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Eye On Boise

House State Affairs rejects first bill of the session, a PUC pipeline safety fines bill

House State Affairs Committee meets on Wednesday morning (Betsy Z. Russell)
House State Affairs Committee meets on Wednesday morning (Betsy Z. Russell)

The first bill proposed to a legislative committee this session – a pipeline safety program fines bill from the Idaho Public Utilities Commission – has been rejected. As he began his presentation to the House State Affairs Committee this morning, Idaho PUC Commissioner Paul Kjellander, a former state representative, recalled a lobbyist once saying, “The earliest Christians get the hungriest lions.” He said, “I’m first out of the chute and I hope you’re not too hungry today.” But they were.

The PUC’s bill would have raised the maximum fine for pipeline safety violations from $2,000 a day, a level set 45 years ago and never changed, to a maximum of $100,000 a day. The federal standard is $200,000 a day, and Idaho’s lost some federal pipeline safety funds for being so far below the standard, but Kjellander said that’s not the main problem. All surrounding states have adopted the federal standard, except Utah, which is at $100,000 a day. Kjellander said the federal maximum fines were set five years ago after a San Bruno, Calif. pipeline tragedy that claimed several lives. The real problem is the perception that Idaho is lax, he said.

“Compliance will still be the focus, not fines,” Kjellander said. “The real issue is a public perception issue that if an event did occur, that … in those most gross negligent scenarios, it would look to some as if we weren’t necessarily doing our job.” He noted that ratepayers aren’t responsible for fines; only shareholders are.

Rep. Joe Palmer, R-Meridian, moved to reject the proposed bill, and not even allow a hearing on it. “Going from $2,000 to $100,000 I think is a long reach - I can’t even go there,” he said. “It looks to me like we’re just grabbing money here and putting it into the general fund. … We’re just doing this to look good instead of for a purpose. I think if we’re going to start fining somebody at a huge amount like that, we better have a good purpose,” such as directing the fines toward safety or training.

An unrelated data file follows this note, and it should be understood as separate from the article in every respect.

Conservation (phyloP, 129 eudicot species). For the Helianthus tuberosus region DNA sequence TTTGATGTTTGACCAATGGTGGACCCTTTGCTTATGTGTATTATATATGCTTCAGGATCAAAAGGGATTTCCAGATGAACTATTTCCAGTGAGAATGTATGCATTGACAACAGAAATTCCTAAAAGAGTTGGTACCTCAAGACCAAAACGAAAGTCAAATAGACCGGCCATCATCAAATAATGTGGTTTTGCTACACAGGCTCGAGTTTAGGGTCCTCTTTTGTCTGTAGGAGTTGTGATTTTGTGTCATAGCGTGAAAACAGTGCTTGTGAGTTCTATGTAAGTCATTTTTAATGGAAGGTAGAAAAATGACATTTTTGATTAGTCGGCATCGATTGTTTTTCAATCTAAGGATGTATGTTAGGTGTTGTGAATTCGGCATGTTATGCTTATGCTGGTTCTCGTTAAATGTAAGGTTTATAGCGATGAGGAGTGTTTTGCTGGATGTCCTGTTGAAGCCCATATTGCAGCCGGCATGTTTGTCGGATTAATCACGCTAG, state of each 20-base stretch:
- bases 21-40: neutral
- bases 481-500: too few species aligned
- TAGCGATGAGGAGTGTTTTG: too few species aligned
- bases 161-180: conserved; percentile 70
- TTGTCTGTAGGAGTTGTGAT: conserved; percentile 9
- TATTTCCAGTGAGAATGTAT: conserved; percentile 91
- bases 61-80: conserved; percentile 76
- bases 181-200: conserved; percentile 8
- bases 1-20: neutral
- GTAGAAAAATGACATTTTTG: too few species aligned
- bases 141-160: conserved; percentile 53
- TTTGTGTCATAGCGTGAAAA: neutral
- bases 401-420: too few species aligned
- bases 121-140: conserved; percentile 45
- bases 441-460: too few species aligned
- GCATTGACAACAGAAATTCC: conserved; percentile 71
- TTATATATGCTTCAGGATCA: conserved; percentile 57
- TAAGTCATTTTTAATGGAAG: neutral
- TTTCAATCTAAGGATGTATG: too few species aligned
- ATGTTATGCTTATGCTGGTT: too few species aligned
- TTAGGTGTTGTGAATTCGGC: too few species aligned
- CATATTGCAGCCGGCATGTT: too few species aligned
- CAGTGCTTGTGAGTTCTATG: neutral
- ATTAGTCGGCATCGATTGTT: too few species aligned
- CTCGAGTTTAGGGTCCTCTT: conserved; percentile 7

Rep. Melissa Wintrow, D-Boise, made a substitute motion to introduce the bill, allowing a full hearing. “I think it’s worthy of discussion,” she said. “I have a lot more questions. And I think the public safety and environmental concerns are enough to have a discussion.”

Rep. Brent Crane, R-Nampa, said, “This is a significant increase in a fine. Maybe they should have looked at stepping this fine up over a period of time.” Rep. Ken Andrus, R-Lava Hot Springs, countered, “I’m not afraid of a hearing. I think we oughta hear things out and see if we’re really justified in passing this or not.”

After Rep. Gayle Batt, R-Wilder, called for a roll-call vote, Wintrow’s motion was rejected, 6-9, and Palmer’s passed on a divided voice vote. Those voting in favor of Wintrow’s motion to introduce the bill were Reps. Loertscher, Andrus, Smith, McCrostie, Jordan and Wintrow; those voting against were Reps. Batt, Crane, Palmer, Sims, Barbieri, Holtzclaw, McMillan, Bateman and Cheatham. Reps. Luker and Nielsen were absent.



Betsy Z. Russell
Betsy Z. Russell joined The Spokesman-Review in 1991. She currently is a reporter in the Boise Bureau covering Idaho state government and politics, and other news from Idaho's state capital.

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